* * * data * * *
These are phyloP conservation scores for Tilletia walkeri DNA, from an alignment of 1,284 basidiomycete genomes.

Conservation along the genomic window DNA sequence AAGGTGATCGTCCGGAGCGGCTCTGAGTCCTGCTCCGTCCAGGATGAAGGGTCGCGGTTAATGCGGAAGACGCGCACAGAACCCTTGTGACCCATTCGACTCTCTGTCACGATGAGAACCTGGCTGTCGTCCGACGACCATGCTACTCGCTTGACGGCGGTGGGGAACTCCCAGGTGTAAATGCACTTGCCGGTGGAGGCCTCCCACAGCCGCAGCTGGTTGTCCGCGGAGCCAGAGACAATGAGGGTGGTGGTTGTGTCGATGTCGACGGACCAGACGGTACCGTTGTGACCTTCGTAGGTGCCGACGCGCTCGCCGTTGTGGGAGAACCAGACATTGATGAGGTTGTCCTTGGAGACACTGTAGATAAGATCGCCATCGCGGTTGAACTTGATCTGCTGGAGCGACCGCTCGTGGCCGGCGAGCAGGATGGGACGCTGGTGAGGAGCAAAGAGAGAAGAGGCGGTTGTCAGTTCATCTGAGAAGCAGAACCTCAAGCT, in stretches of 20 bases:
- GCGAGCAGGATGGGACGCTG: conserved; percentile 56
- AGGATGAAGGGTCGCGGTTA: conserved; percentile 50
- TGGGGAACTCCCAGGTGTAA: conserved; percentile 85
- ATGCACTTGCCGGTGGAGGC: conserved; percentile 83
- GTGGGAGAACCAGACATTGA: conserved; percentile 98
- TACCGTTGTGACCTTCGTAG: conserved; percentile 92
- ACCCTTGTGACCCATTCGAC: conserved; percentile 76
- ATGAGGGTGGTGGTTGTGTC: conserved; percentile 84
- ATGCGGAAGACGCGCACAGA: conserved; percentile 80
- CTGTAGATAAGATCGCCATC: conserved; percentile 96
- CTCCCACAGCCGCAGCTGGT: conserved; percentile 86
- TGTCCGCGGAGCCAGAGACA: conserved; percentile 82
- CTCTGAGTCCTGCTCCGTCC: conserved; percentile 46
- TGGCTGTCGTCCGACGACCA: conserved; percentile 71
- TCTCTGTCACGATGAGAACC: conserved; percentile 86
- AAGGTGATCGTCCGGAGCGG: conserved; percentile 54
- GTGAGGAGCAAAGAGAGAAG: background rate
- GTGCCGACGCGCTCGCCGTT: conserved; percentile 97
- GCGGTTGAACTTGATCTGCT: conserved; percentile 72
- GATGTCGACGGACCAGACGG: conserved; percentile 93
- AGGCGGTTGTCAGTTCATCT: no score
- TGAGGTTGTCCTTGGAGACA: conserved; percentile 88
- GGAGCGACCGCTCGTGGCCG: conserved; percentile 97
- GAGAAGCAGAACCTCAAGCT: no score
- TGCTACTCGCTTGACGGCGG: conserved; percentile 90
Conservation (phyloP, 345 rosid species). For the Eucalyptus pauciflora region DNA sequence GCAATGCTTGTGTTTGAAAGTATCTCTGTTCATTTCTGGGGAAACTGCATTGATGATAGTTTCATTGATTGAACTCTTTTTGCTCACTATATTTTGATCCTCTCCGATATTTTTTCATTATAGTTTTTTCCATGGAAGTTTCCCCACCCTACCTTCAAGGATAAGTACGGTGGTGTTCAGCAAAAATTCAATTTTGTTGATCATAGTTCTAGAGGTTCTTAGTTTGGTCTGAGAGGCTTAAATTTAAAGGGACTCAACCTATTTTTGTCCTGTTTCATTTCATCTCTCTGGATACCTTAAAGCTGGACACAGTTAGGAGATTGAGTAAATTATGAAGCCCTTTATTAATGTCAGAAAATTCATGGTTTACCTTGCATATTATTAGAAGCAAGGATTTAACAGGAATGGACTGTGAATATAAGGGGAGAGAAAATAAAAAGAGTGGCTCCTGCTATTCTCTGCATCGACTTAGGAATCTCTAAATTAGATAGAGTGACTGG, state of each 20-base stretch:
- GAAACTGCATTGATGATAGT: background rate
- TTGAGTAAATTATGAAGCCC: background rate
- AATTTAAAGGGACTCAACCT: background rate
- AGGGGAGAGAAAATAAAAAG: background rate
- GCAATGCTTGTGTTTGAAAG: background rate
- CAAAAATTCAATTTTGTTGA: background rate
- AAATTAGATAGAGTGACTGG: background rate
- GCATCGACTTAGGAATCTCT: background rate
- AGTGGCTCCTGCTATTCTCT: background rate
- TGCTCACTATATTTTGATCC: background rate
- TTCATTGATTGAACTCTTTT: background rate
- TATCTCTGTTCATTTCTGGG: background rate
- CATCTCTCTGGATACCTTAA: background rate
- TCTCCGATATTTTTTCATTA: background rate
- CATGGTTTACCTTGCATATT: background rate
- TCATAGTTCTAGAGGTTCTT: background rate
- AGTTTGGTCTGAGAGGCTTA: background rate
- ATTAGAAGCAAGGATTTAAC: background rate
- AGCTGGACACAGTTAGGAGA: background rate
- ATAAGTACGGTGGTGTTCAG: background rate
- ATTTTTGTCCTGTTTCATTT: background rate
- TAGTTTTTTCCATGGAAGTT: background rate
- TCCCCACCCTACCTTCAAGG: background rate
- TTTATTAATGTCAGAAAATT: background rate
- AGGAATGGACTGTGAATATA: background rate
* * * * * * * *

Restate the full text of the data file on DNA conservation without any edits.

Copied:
These are phyloP conservation scores for Tilletia walkeri DNA, from an alignment of 1,284 basidiomycete genomes.

Conservation along the genomic window DNA sequence AAGGTGATCGTCCGGAGCGGCTCTGAGTCCTGCTCCGTCCAGGATGAAGGGTCGCGGTTAATGCGGAAGACGCGCACAGAACCCTTGTGACCCATTCGACTCTCTGTCACGATGAGAACCTGGCTGTCGTCCGACGACCATGCTACTCGCTTGACGGCGGTGGGGAACTCCCAGGTGTAAATGCACTTGCCGGTGGAGGCCTCCCACAGCCGCAGCTGGTTGTCCGCGGAGCCAGAGACAATGAGGGTGGTGGTTGTGTCGATGTCGACGGACCAGACGGTACCGTTGTGACCTTCGTAGGTGCCGACGCGCTCGCCGTTGTGGGAGAACCAGACATTGATGAGGTTGTCCTTGGAGACACTGTAGATAAGATCGCCATCGCGGTTGAACTTGATCTGCTGGAGCGACCGCTCGTGGCCGGCGAGCAGGATGGGACGCTGGTGAGGAGCAAAGAGAGAAGAGGCGGTTGTCAGTTCATCTGAGAAGCAGAACCTCAAGCT, in stretches of 20 bases:
- GCGAGCAGGATGGGACGCTG: conserved; percentile 56
- AGGATGAAGGGTCGCGGTTA: conserved; percentile 50
- TGGGGAACTCCCAGGTGTAA: conserved; percentile 85
- ATGCACTTGCCGGTGGAGGC: conserved; percentile 83
- GTGGGAGAACCAGACATTGA: conserved; percentile 98
- TACCGTTGTGACCTTCGTAG: conserved; percentile 92
- ACCCTTGTGACCCATTCGAC: conserved; percentile 76
- ATGAGGGTGGTGGTTGTGTC: conserved; percentile 84
- ATGCGGAAGACGCGCACAGA: conserved; percentile 80
- CTGTAGATAAGATCGCCATC: conserved; percentile 96
- CTCCCACAGCCGCAGCTGGT: conserved; percentile 86
- TGTCCGCGGAGCCAGAGACA: conserved; percentile 82
- CTCTGAGTCCTGCTCCGTCC: conserved; percentile 46
- TGGCTGTCGTCCGACGACCA: conserved; percentile 71
- TCTCTGTCACGATGAGAACC: conserved; percentile 86
- AAGGTGATCGTCCGGAGCGG: conserved; percentile 54
- GTGAGGAGCAAAGAGAGAAG: background rate
- GTGCCGACGCGCTCGCCGTT: conserved; percentile 97
- GCGGTTGAACTTGATCTGCT: conserved; percentile 72
- GATGTCGACGGACCAGACGG: conserved; percentile 93
- AGGCGGTTGTCAGTTCATCT: no score
- TGAGGTTGTCCTTGGAGACA: conserved; percentile 88
- GGAGCGACCGCTCGTGGCCG: conserved; percentile 97
- GAGAAGCAGAACCTCAAGCT: no score
- TGCTACTCGCTTGACGGCGG: conserved; percentile 90
Conservation (phyloP, 345 rosid species). For the Eucalyptus pauciflora region DNA sequence GCAATGCTTGTGTTTGAAAGTATCTCTGTTCATTTCTGGGGAAACTGCATTGATGATAGTTTCATTGATTGAACTCTTTTTGCTCACTATATTTTGATCCTCTCCGATATTTTTTCATTATAGTTTTTTCCATGGAAGTTTCCCCACCCTACCTTCAAGGATAAGTACGGTGGTGTTCAGCAAAAATTCAATTTTGTTGATCATAGTTCTAGAGGTTCTTAGTTTGGTCTGAGAGGCTTAAATTTAAAGGGACTCAACCTATTTTTGTCCTGTTTCATTTCATCTCTCTGGATACCTTAAAGCTGGACACAGTTAGGAGATTGAGTAAATTATGAAGCCCTTTATTAATGTCAGAAAATTCATGGTTTACCTTGCATATTATTAGAAGCAAGGATTTAACAGGAATGGACTGTGAATATAAGGGGAGAGAAAATAAAAAGAGTGGCTCCTGCTATTCTCTGCATCGACTTAGGAATCTCTAAATTAGATAGAGTGACTGG, state of each 20-base stretch:
- GAAACTGCATTGATGATAGT: background rate
- TTGAGTAAATTATGAAGCCC: background rate
- AATTTAAAGGGACTCAACCT: background rate
- AGGGGAGAGAAAATAAAAAG: background rate
- GCAATGCTTGTGTTTGAAAG: background rate
- CAAAAATTCAATTTTGTTGA: background rate
- AAATTAGATAGAGTGACTGG: background rate
- GCATCGACTTAGGAATCTCT: background rate
- AGTGGCTCCTGCTATTCTCT: background rate
- TGCTCACTATATTTTGATCC: background rate
- TTCATTGATTGAACTCTTTT: background rate
- TATCTCTGTTCATTTCTGGG: background rate
- CATCTCTCTGGATACCTTAA: background rate
- TCTCCGATATTTTTTCATTA: background rate
- CATGGTTTACCTTGCATATT: background rate
- TCATAGTTCTAGAGGTTCTT: background rate
- AGTTTGGTCTGAGAGGCTTA: background rate
- ATTAGAAGCAAGGATTTAAC: background rate
- AGCTGGACACAGTTAGGAGA: background rate
- ATAAGTACGGTGGTGTTCAG: background rate
- ATTTTTGTCCTGTTTCATTT: background rate
- TAGTTTTTTCCATGGAAGTT: background rate
- TCCCCACCCTACCTTCAAGG: background rate
- TTTATTAATGTCAGAAAATT: background rate
- AGGAATGGACTGTGAATATA: background rate